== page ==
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Thermal Dip Pen Nanolithography for Direct Writing of Polymer-NanoParticle Composites

Written by Jeff Morse, Ph.D
February 23, 2010
Lee et. al. demonstrated a maskless, additive approach for direct writing of a range of NP–polymer compositions using thermal dip-pen nanolithography (tDPN). This technique represents a facile strategy for deposition of a wide range of NP composite materials in order to create dense nanopatterned films.


Reviewed by Jeff Morse, Ph.D, National Nanomanufacturing Network

Controlled nanoparticle (NP) assemblies have a range of applications for electronics, optical devices, and sensors. While NP positioning with atomic force microscope tips has been demonstrated to provide extreme accuracy, patterning rates are not viable for high rate nanomanufacturing. Particle driven and templated assemblies of NPs provide an additional means of creating precision NP compositions, but require custom chemistries for each NP material and compositional makeup or a templated patterning to facilitate assembly. Furthermore, the overall fabrication becomes quite complex as chemistry, patterning, additive, and subtractive process steps must be integrated, with each step increasing the probability for cross contamination of the composite matrix or degradation of the NPs.

Lee Figure 1
A polymer-nanoparticle composite is deposited from a heated cantilever tip. The deposited composite may be used as is or the polymer removed with an oxygen plasma. The nanoparticles can be either focused into a row or dispersed depending on the size and chemical treatment of the nanoparticles.
Dip pen nanolithography (DPN) is a process that enables patterning of NP inks and composites using solvent-based solution dispersions. As such, NP compositions are limited to specific stable inks that can be annealed and dried after deposition and patterning. An emerging nanomanufacturing tool uses thermally-controlled deposition from a heated tip, known as thermal dip-pen nanolithography (tDPN). In this approach, the deposition of nanoscale quantities of materials that are otherwise difficult to deposit directly, such as metals, semiconductors, and polymers, is possible using a heated atomic force microscope (AFM) probe tip that melts a solid ink and then directs the ink flow onto a surface.

Recently, Lee et. al. demonstrated a maskless, additive approach for direct writing of a range of NP–polymer compositions. In this work, the authors investigated the controlled assembly of the NP and NP-polymer composites by adjusting tip temperature and speed. In order to demonstrate the versatility of this approach, several materials compositions were investigated, including poly(methyl methacrylate) (PMMA) with Fe2O3 NPs, polyethylene with CdSe/ZnS quantum dots, metallorganic tris(8-hydroxyquinolinato)aluminum mixed with the piezoelectric polymer P(VDF-TrFE), and Au NPs mixed with the undoped conductive polymer PDDT. The authors achieved direct write line-widths of the NP-polymer composites on the order of 100nm. In order to obtain NP patterns, the polymer matrix was selectively removed using an oxygen plasma etch step. As an example, after removal of the PMMA matrix, it was observed that the remaining  Fe2O3 NP trace was significantly narrower than the original composite pattern, in this case the pattern was reduced from 360 nm to 10 nm in width. Thus NP concentration or focusing is possible.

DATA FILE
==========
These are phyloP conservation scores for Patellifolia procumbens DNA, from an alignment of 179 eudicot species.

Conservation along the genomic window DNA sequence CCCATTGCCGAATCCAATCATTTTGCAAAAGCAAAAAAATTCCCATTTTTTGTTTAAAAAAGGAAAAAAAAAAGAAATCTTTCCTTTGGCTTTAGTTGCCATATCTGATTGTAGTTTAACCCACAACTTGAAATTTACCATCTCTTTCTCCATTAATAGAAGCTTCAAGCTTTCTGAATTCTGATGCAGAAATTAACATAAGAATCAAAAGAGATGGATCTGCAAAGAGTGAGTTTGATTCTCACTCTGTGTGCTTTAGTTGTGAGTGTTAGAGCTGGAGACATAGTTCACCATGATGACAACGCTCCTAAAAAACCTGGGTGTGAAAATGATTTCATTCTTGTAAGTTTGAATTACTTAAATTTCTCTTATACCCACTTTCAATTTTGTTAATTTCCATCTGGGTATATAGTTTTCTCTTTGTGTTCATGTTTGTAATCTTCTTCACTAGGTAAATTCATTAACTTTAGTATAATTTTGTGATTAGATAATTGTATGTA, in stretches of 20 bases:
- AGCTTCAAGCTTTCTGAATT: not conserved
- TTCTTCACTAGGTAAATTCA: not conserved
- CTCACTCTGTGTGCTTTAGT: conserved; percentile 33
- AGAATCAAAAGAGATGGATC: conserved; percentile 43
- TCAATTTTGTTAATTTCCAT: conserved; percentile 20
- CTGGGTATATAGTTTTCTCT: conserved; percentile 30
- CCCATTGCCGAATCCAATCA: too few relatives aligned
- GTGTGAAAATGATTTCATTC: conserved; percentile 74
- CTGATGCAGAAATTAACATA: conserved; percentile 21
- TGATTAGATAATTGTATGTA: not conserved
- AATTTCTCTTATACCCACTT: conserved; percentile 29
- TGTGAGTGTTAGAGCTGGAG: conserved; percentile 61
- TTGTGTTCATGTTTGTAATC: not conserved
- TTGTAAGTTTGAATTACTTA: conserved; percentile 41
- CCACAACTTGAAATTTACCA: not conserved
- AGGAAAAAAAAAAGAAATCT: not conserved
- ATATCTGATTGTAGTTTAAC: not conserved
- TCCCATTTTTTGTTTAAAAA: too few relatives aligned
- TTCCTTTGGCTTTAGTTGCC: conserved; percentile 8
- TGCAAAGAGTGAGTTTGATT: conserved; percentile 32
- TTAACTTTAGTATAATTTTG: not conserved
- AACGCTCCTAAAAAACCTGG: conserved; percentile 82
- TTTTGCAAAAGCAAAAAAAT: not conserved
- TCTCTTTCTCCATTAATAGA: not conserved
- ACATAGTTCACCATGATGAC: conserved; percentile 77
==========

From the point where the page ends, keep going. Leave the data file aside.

In order to better understand and possibly control the NP focusing effect, the authors suggested that the critical balance between NP diffusion and shear flow as the particles are dispersed enables the concentration and alignment for NP assembly. The effect would ultimately have dependencies on solution chemistry, NP size and functionality, and solution viscosity, which could be controlled in part by tip temperature and write speed. The authors demonstrated that write speeds of  ~200 µm/sec for polymer blends, but only <2 µm/sec for NP-polymer composites. This technique represents a facile strategy for deposition of a wide range of NP composite materials in order to create dense nanopatterned films. The process has further demonstrated critical features of 10nm for patterned NPs exploiting the shear flow focusing effect, and 78 nm for as deposited NP-polymer composites. This approach further provides a complimentary tool for more complicated integration approaches incorporating top down and bottoms up processes.


Image reproduced with permission from  Lee WK, et. al. 2009. Maskless Nanoscale Writing of Nanoparticle-Polymer Composites and Nanoparticle Assemblies Using Thermal Nanoprobes. Nano Letters 10(1): 129-133.  DOI: 10.1021/nl9030456. Copyright 2009 American Chemical Society.

Last updated: February 23, 2010
 

DOI: 10.4053/er359-100223

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Tags: Advanced Processes + Tools, Dip-pen nanolithography

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